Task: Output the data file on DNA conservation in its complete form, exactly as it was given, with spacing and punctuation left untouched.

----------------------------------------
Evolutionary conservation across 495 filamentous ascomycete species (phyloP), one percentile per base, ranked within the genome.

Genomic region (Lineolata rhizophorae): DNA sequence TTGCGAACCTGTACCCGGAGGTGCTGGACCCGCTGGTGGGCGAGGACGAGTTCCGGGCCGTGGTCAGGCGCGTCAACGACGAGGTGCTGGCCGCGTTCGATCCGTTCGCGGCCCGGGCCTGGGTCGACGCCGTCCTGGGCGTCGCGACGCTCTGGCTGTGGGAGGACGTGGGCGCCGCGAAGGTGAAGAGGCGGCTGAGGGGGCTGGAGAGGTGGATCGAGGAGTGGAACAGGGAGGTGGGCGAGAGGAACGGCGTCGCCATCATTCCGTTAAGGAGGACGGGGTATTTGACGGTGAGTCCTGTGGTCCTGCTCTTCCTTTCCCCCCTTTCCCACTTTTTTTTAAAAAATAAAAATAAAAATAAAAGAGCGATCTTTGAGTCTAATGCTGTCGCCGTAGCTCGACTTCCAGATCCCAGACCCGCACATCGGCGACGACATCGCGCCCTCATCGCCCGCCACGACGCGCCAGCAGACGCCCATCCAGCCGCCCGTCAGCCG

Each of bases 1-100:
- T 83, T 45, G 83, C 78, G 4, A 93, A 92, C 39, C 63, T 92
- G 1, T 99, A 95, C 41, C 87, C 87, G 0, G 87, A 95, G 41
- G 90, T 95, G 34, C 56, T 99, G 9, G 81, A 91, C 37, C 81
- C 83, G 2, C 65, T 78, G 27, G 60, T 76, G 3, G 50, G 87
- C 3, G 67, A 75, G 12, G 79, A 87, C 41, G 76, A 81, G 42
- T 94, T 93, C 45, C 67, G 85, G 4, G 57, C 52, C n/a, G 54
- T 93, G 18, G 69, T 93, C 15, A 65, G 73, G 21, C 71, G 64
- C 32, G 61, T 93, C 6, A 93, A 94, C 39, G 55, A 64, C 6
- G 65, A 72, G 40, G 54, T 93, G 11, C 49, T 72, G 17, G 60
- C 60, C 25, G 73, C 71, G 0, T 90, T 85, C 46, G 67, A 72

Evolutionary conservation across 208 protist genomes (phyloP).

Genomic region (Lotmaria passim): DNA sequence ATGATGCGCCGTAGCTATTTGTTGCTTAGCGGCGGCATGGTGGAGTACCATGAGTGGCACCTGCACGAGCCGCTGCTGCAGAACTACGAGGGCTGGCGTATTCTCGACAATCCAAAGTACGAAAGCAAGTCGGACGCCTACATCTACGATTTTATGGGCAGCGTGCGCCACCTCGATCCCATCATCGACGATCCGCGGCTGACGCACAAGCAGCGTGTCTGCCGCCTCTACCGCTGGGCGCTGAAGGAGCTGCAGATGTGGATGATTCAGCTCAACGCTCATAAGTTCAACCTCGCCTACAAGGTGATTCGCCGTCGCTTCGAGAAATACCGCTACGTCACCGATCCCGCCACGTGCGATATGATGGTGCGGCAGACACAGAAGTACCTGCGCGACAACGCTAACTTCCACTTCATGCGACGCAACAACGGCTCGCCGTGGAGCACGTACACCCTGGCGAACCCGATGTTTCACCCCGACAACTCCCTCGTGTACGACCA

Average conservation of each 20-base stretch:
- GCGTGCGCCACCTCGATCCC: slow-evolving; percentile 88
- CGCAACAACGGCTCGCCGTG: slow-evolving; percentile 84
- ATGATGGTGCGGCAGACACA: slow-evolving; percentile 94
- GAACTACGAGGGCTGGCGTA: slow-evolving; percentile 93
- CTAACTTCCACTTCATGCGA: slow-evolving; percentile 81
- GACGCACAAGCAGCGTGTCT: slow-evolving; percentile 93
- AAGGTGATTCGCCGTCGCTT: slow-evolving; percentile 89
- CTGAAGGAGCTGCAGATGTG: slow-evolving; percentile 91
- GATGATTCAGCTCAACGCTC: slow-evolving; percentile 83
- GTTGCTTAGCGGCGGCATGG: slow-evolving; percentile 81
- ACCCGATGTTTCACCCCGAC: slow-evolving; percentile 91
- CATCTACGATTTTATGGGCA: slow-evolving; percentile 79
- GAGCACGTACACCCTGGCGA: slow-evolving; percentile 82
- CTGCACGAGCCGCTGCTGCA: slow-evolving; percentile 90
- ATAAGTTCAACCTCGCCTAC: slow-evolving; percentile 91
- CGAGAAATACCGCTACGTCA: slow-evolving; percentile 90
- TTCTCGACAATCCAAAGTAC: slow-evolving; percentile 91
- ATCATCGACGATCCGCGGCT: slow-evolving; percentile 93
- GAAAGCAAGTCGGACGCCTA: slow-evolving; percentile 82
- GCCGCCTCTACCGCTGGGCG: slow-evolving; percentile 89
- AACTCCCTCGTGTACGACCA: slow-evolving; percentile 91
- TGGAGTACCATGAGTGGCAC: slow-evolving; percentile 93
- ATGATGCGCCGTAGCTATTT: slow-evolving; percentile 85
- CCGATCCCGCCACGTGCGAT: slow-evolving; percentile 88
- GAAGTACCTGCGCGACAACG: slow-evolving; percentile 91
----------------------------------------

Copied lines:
Evolutionary conservation across 495 filamentous ascomycete species (phyloP), one percentile per base, ranked within the genome.

Genomic region (Lineolata rhizophorae): DNA sequence TTGCGAACCTGTACCCGGAGGTGCTGGACCCGCTGGTGGGCGAGGACGAGTTCCGGGCCGTGGTCAGGCGCGTCAACGACGAGGTGCTGGCCGCGTTCGATCCGTTCGCGGCCCGGGCCTGGGTCGACGCCGTCCTGGGCGTCGCGACGCTCTGGCTGTGGGAGGACGTGGGCGCCGCGAAGGTGAAGAGGCGGCTGAGGGGGCTGGAGAGGTGGATCGAGGAGTGGAACAGGGAGGTGGGCGAGAGGAACGGCGTCGCCATCATTCCGTTAAGGAGGACGGGGTATTTGACGGTGAGTCCTGTGGTCCTGCTCTTCCTTTCCCCCCTTTCCCACTTTTTTTTAAAAAATAAAAATAAAAATAAAAGAGCGATCTTTGAGTCTAATGCTGTCGCCGTAGCTCGACTTCCAGATCCCAGACCCGCACATCGGCGACGACATCGCGCCCTCATCGCCCGCCACGACGCGCCAGCAGACGCCCATCCAGCCGCCCGTCAGCCG

Each of bases 1-100:
- T 83, T 45, G 83, C 78, G 4, A 93, A 92, C 39, C 63, T 92
- G 1, T 99, A 95, C 41, C 87, C 87, G 0, G 87, A 95, G 41
- G 90, T 95, G 34, C 56, T 99, G 9, G 81, A 91, C 37, C 81
- C 83, G 2, C 65, T 78, G 27, G 60, T 76, G 3, G 50, G 87
- C 3, G 67, A 75, G 12, G 79, A 87, C 41, G 76, A 81, G 42
- T 94, T 93, C 45, C 67, G 85, G 4, G 57, C 52, C n/a, G 54
- T 93, G 18, G 69, T 93, C 15, A 65, G 73, G 21, C 71, G 64
- C 32, G 61, T 93, C 6, A 93, A 94, C 39, G 55, A 64, C 6
- G 65, A 72, G 40, G 54, T 93, G 11, C 49, T 72, G 17, G 60
- C 60, C 25, G 73, C 71, G 0, T 90, T 85, C 46, G 67, A 72

Evolutionary conservation across 208 protist genomes (phyloP).

Genomic region (Lotmaria passim): DNA sequence ATGATGCGCCGTAGCTATTTGTTGCTTAGCGGCGGCATGGTGGAGTACCATGAGTGGCACCTGCACGAGCCGCTGCTGCAGAACTACGAGGGCTGGCGTATTCTCGACAATCCAAAGTACGAAAGCAAGTCGGACGCCTACATCTACGATTTTATGGGCAGCGTGCGCCACCTCGATCCCATCATCGACGATCCGCGGCTGACGCACAAGCAGCGTGTCTGCCGCCTCTACCGCTGGGCGCTGAAGGAGCTGCAGATGTGGATGATTCAGCTCAACGCTCATAAGTTCAACCTCGCCTACAAGGTGATTCGCCGTCGCTTCGAGAAATACCGCTACGTCACCGATCCCGCCACGTGCGATATGATGGTGCGGCAGACACAGAAGTACCTGCGCGACAACGCTAACTTCCACTTCATGCGACGCAACAACGGCTCGCCGTGGAGCACGTACACCCTGGCGAACCCGATGTTTCACCCCGACAACTCCCTCGTGTACGACCA

Average conservation of each 20-base stretch:
- GCGTGCGCCACCTCGATCCC: slow-evolving; percentile 88
- CGCAACAACGGCTCGCCGTG: slow-evolving; percentile 84
- ATGATGGTGCGGCAGACACA: slow-evolving; percentile 94
- GAACTACGAGGGCTGGCGTA: slow-evolving; percentile 93
- CTAACTTCCACTTCATGCGA: slow-evolving; percentile 81
- GACGCACAAGCAGCGTGTCT: slow-evolving; percentile 93
- AAGGTGATTCGCCGTCGCTT: slow-evolving; percentile 89
- CTGAAGGAGCTGCAGATGTG: slow-evolving; percentile 91
- GATGATTCAGCTCAACGCTC: slow-evolving; percentile 83
- GTTGCTTAGCGGCGGCATGG: slow-evolving; percentile 81
- ACCCGATGTTTCACCCCGAC: slow-evolving; percentile 91
- CATCTACGATTTTATGGGCA: slow-evolving; percentile 79
- GAGCACGTACACCCTGGCGA: slow-evolving; percentile 82
- CTGCACGAGCCGCTGCTGCA: slow-evolving; percentile 90
- ATAAGTTCAACCTCGCCTAC: slow-evolving; percentile 91
- CGAGAAATACCGCTACGTCA: slow-evolving; percentile 90
- TTCTCGACAATCCAAAGTAC: slow-evolving; percentile 91
- ATCATCGACGATCCGCGGCT: slow-evolving; percentile 93
- GAAAGCAAGTCGGACGCCTA: slow-evolving; percentile 82
- GCCGCCTCTACCGCTGGGCG: slow-evolving; percentile 89
- AACTCCCTCGTGTACGACCA: slow-evolving; percentile 91
- TGGAGTACCATGAGTGGCAC: slow-evolving; percentile 93
- ATGATGCGCCGTAGCTATTT: slow-evolving; percentile 85
- CCGATCCCGCCACGTGCGAT: slow-evolving; percentile 88
- GAAGTACCTGCGCGACAACG: slow-evolving; percentile 91